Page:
The Abbey Newsletter

Volume 9, Number 2
Apr 1985

Stackable Drying Racks

by Scott Kellar

The following is a simple and inexpensive design for the construction of self-stacking drying racks for book and paper conservation. The frames I had fabricated by a local carpenter--the support material I attached myself. This design has further advantages: 1) the use of a non-textured support material (polyester fabric) eliminates tide marks. 2) Portability. 3) the size can be customized to accommodate purpose and storage space. 4) More racks cam be added at any time.


Frames: 3" x 3/4" hardwood board 1½" x 3/4" hardwood
(Note that board dimensions in illustrations are actual finished size.)
Wood glue
1¼" wood screws

Support: Nonwoven polyester web (Reemay)1 Adhesive web (Archivart Adhesive Web) 2 PVA

Equipment, Tools

A table saw with an accurate size gauge and an adjustable height blade. Drill, screwdriver, clamps, and a household iron.



Fig. 1. 3" board detail (end view)

Construction of frames. (Overall rack size may be varied; a rack 25" x 26½" is described.) the 3" board is cut to 25" lengths, two per rack. The grooves are made (Fig. 1) using the side gauge and the adjustable height blade on the table saw. These can all be made with two adjustments of the table saw. This shape forms the connecting parts of the racks. The 1½" board is cut to 26½" lengths, two per rack. A ¼" by 3/8" notch is sawn from both ends of these pieces (Fig. 2B). A 1-3/8" section of the top ½" edge is removed from both ends of the 3" boards (Fig. 2A) to allow the 1½" boards to join smoothly at 90° (Fig. 3), leaving a flush surface at the top of the rack frame. Glue the pieces together to form frames and clamp until dry. Pre-drill and drive in the wood screws where shown (Fig. 3). If done accurately, these frames will stack easily on top of one another. The frames may be sanded and sealed, rubbed with linseed or tung oil, or otherwise finished.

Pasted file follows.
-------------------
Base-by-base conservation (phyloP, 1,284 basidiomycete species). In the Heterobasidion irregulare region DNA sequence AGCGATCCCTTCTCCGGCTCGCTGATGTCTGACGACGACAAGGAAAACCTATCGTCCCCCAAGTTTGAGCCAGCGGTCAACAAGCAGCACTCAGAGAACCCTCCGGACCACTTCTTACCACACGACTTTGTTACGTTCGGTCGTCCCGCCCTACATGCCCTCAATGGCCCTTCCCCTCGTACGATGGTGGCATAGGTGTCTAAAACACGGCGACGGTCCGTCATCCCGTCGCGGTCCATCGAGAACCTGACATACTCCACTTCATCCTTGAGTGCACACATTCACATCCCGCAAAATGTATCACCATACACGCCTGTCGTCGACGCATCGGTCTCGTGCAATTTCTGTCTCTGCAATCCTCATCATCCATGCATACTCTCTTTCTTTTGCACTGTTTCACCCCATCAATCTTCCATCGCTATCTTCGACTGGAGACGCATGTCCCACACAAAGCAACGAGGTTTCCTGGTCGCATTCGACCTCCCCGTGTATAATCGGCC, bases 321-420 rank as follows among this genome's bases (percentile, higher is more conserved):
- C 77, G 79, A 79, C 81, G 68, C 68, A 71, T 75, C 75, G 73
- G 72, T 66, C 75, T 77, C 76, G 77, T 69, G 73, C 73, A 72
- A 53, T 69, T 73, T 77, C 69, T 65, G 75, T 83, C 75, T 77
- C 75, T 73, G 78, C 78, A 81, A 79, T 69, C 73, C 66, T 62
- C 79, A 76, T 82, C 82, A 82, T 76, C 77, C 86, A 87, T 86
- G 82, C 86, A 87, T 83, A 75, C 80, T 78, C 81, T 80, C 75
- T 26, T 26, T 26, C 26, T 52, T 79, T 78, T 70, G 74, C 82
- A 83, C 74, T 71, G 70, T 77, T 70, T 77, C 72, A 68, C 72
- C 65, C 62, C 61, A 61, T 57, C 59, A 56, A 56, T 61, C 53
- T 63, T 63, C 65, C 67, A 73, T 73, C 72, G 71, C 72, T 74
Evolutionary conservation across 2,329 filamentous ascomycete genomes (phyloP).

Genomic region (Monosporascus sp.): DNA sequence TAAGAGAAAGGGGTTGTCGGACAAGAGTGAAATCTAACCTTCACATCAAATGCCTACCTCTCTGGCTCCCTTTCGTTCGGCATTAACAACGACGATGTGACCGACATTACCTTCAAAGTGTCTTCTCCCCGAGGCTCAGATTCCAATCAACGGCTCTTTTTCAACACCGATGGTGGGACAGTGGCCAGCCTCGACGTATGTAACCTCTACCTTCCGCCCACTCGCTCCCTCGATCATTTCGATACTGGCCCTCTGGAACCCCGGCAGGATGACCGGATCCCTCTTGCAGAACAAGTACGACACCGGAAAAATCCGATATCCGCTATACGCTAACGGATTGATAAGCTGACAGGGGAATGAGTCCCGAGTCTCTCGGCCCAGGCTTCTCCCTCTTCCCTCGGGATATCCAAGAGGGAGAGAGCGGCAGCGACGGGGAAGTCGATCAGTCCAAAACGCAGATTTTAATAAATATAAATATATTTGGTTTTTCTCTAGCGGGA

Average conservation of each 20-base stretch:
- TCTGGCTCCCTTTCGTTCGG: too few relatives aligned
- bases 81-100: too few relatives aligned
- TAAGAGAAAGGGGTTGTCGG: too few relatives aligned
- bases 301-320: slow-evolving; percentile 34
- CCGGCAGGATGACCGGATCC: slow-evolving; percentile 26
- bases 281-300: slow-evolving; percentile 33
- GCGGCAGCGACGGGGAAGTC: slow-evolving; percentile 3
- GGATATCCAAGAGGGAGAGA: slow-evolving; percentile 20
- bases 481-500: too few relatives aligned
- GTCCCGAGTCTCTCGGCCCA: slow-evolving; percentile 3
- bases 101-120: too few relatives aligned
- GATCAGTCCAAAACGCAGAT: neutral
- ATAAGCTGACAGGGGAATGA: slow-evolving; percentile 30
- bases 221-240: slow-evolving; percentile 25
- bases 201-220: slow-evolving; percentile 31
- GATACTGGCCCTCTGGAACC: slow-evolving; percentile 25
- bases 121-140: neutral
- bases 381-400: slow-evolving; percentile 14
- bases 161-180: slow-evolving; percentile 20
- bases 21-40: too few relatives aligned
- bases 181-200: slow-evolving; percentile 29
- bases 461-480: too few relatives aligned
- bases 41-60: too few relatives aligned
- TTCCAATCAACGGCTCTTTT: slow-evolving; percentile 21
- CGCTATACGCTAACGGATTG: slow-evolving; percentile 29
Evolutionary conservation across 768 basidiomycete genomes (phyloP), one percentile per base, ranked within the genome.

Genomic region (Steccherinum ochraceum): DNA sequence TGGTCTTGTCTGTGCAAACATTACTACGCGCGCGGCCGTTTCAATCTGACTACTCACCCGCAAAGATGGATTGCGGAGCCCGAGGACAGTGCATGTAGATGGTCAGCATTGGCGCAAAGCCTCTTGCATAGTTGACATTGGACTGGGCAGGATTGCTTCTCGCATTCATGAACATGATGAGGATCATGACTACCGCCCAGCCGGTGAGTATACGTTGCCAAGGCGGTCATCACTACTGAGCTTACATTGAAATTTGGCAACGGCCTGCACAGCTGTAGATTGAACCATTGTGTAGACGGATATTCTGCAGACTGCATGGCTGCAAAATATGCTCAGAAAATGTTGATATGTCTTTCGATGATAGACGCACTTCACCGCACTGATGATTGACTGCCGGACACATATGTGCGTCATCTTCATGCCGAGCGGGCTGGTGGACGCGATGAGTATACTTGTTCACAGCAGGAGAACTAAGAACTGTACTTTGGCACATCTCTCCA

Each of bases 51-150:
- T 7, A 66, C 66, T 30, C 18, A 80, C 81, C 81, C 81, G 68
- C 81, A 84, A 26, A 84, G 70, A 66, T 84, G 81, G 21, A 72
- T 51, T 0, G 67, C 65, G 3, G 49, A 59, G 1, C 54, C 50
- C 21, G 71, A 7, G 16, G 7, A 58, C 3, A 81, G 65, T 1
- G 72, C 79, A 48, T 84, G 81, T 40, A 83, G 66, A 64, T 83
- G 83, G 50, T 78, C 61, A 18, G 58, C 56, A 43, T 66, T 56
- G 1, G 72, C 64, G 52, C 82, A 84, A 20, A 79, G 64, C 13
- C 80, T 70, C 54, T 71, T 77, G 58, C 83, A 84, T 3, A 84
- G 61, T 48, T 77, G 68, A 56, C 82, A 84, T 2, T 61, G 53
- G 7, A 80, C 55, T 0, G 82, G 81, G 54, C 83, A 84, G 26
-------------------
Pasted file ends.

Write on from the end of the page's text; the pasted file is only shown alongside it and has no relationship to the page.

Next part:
Attachment of support. Cut pieces of nonwoven polyester fabric oversize, to extend past the outer edges of the frame.


Fig. 2. Cutouts to form joint (side view)


Fig. 3. Detail of joint structure

Cut the adhesive web into 3/4" and 1/4" strips. Use the 3/4" strips on the horizontal support boards (Fig. 4). Using dots of PVA, attach the strips to the top surface of the frame, adhesive side up. the strips should be flush with the outer edges of the frame. Carefully position polyester into place (use a yardstick across the frame to temporarily hold up the polyester). Using a regular household iron at the temperature recommended for the adhesive web used (or experiment to find the best temperature), firmly attach one edge, allowing excess to extend over. Keeping the polyester held taut but even, carefully attach it with the iron halfway up one side, then halfway up the other side. Now complete the attachment by holding it taut by first one then the other of the unattached corners. This becomes easier after the first one. You can also attach it by spots at first (making it easier to lift if it is poorly positioned), and then go back over it to complete the seal. After it is finished, trim off the excess web by using a sanding board or block against the outside corners of the edges.

This design allows about 2" daylight between racks at two sides. Cut-outs may be incorporated in the connecting sides for additional ventilation, but I have not found this necessary, and it could be detrimental to the overall stability. Also, a fan may be placed advantageously to increase the air movement and reduce the drying time.


Fig. 4.


1. Reemay is a brand name, available from University Products, Inc., South Canal St., PO Box 101, Holyoke, MA 01041.

2. Adhesive web is available from Process Materials Corp., 301 Veterans Blvd., Rutherford, NJ 07070. It may also be worthwhile experimenting with applications of heat-sensitive PVA or acrylic resins to make your own adhesive web. After drying, the adhesive can be activated with an iron as described for the commercial web above.

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